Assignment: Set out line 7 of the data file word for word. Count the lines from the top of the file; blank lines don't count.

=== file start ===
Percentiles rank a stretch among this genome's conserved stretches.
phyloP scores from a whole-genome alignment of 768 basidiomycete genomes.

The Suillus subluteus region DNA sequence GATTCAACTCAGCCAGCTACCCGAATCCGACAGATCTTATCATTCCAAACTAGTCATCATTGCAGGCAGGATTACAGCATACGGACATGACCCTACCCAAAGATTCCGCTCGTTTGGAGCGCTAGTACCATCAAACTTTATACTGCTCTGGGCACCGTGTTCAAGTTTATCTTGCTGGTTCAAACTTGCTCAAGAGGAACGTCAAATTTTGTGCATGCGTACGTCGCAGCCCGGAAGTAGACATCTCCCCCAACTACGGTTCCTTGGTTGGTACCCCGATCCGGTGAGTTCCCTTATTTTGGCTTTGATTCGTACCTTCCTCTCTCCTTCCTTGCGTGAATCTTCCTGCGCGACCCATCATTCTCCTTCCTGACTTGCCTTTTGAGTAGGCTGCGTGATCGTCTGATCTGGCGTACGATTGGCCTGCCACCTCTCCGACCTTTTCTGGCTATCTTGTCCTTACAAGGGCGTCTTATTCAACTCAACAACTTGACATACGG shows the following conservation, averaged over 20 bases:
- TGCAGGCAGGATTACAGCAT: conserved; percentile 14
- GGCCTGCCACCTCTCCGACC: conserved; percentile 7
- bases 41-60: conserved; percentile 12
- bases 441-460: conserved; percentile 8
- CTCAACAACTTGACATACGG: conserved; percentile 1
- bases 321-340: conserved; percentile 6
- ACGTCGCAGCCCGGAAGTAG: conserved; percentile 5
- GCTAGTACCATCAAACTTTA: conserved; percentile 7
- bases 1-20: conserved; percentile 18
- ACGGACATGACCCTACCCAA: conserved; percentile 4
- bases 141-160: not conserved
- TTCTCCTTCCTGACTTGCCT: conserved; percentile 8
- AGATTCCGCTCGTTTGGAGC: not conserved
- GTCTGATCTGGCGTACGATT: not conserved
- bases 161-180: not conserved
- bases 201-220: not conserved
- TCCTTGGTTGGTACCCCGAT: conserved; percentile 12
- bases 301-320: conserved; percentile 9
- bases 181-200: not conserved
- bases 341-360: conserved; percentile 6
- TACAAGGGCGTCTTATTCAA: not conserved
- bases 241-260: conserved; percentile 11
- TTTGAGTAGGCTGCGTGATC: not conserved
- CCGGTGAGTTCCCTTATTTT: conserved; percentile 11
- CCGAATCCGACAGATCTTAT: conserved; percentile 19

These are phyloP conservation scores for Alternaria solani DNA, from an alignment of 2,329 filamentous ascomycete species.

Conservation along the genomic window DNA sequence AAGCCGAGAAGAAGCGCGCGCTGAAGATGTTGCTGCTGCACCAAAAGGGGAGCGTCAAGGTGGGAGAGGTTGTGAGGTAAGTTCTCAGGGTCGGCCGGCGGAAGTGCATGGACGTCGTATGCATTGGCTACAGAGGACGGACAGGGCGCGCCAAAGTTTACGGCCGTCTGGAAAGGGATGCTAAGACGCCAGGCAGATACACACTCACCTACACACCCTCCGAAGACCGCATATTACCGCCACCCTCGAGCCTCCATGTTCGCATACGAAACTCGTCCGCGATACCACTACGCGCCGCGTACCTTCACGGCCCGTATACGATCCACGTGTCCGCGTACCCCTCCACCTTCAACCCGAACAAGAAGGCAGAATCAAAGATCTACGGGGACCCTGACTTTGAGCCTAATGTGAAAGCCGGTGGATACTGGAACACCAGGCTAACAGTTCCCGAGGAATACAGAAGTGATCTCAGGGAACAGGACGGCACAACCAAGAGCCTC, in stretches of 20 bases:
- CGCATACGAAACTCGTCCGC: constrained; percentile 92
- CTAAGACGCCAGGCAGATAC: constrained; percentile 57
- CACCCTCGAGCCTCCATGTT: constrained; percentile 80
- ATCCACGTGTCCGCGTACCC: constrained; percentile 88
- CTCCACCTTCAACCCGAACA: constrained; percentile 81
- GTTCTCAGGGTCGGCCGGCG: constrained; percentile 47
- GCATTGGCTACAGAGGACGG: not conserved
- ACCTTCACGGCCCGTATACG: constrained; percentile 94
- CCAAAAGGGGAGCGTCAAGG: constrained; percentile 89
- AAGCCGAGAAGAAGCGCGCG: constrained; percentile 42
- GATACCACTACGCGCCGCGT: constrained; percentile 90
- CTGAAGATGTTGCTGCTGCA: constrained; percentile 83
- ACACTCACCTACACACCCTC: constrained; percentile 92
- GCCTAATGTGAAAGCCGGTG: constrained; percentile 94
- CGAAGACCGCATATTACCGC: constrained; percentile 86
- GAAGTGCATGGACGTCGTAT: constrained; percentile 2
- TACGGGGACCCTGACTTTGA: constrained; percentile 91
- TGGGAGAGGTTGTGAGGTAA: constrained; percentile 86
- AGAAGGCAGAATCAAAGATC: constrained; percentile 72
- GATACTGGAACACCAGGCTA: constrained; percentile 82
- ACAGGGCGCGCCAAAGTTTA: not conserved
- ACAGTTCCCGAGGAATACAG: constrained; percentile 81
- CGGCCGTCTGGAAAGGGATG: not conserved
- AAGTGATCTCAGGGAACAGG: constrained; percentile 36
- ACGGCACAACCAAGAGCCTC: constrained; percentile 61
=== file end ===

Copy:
- bases 441-460: conserved; percentile 8